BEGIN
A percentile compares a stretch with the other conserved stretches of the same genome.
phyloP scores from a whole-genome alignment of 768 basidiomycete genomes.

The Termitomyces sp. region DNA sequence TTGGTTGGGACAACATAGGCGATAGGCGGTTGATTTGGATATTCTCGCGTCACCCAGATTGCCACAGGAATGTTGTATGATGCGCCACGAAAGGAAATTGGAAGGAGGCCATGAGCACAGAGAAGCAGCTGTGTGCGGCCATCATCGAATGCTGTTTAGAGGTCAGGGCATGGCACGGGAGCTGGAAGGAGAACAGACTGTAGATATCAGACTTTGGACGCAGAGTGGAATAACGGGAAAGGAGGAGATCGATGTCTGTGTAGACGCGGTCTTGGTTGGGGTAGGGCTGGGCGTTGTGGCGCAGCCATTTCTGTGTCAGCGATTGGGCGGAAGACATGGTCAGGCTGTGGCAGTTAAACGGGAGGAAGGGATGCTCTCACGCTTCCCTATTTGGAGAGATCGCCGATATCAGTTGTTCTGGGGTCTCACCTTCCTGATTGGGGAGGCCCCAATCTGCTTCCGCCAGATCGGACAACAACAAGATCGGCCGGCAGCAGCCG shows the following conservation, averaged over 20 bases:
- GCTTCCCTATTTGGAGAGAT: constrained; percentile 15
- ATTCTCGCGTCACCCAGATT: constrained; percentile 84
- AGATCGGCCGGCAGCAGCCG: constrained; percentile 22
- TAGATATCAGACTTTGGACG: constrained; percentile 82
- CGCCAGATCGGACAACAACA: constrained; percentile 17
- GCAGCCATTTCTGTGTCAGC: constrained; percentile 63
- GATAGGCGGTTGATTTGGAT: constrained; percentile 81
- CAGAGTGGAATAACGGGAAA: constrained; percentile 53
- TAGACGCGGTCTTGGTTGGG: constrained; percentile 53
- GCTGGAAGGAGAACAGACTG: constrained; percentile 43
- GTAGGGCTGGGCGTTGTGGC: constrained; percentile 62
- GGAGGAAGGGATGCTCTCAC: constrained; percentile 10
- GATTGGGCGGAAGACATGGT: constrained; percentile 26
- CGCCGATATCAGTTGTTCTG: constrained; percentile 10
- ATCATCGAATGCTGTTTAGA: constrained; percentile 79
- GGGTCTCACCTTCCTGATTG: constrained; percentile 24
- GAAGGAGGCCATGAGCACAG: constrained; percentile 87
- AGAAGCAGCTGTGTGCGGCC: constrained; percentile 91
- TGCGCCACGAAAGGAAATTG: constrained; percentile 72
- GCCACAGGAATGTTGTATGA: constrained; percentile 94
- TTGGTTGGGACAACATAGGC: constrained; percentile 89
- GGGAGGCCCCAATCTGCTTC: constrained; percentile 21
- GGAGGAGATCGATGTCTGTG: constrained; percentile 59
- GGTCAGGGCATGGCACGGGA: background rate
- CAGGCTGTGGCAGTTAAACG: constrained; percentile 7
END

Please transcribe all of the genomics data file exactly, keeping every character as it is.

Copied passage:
A percentile compares a stretch with the other conserved stretches of the same genome.
phyloP scores from a whole-genome alignment of 768 basidiomycete genomes.

The Termitomyces sp. region DNA sequence TTGGTTGGGACAACATAGGCGATAGGCGGTTGATTTGGATATTCTCGCGTCACCCAGATTGCCACAGGAATGTTGTATGATGCGCCACGAAAGGAAATTGGAAGGAGGCCATGAGCACAGAGAAGCAGCTGTGTGCGGCCATCATCGAATGCTGTTTAGAGGTCAGGGCATGGCACGGGAGCTGGAAGGAGAACAGACTGTAGATATCAGACTTTGGACGCAGAGTGGAATAACGGGAAAGGAGGAGATCGATGTCTGTGTAGACGCGGTCTTGGTTGGGGTAGGGCTGGGCGTTGTGGCGCAGCCATTTCTGTGTCAGCGATTGGGCGGAAGACATGGTCAGGCTGTGGCAGTTAAACGGGAGGAAGGGATGCTCTCACGCTTCCCTATTTGGAGAGATCGCCGATATCAGTTGTTCTGGGGTCTCACCTTCCTGATTGGGGAGGCCCCAATCTGCTTCCGCCAGATCGGACAACAACAAGATCGGCCGGCAGCAGCCG shows the following conservation, averaged over 20 bases:
- GCTTCCCTATTTGGAGAGAT: constrained; percentile 15
- ATTCTCGCGTCACCCAGATT: constrained; percentile 84
- AGATCGGCCGGCAGCAGCCG: constrained; percentile 22
- TAGATATCAGACTTTGGACG: constrained; percentile 82
- CGCCAGATCGGACAACAACA: constrained; percentile 17
- GCAGCCATTTCTGTGTCAGC: constrained; percentile 63
- GATAGGCGGTTGATTTGGAT: constrained; percentile 81
- CAGAGTGGAATAACGGGAAA: constrained; percentile 53
- TAGACGCGGTCTTGGTTGGG: constrained; percentile 53
- GCTGGAAGGAGAACAGACTG: constrained; percentile 43
- GTAGGGCTGGGCGTTGTGGC: constrained; percentile 62
- GGAGGAAGGGATGCTCTCAC: constrained; percentile 10
- GATTGGGCGGAAGACATGGT: constrained; percentile 26
- CGCCGATATCAGTTGTTCTG: constrained; percentile 10
- ATCATCGAATGCTGTTTAGA: constrained; percentile 79
- GGGTCTCACCTTCCTGATTG: constrained; percentile 24
- GAAGGAGGCCATGAGCACAG: constrained; percentile 87
- AGAAGCAGCTGTGTGCGGCC: constrained; percentile 91
- TGCGCCACGAAAGGAAATTG: constrained; percentile 72
- GCCACAGGAATGTTGTATGA: constrained; percentile 94
- TTGGTTGGGACAACATAGGC: constrained; percentile 89
- GGGAGGCCCCAATCTGCTTC: constrained; percentile 21
- GGAGGAGATCGATGTCTGTG: constrained; percentile 59
- GGTCAGGGCATGGCACGGGA: background rate
- CAGGCTGTGGCAGTTAAACG: constrained; percentile 7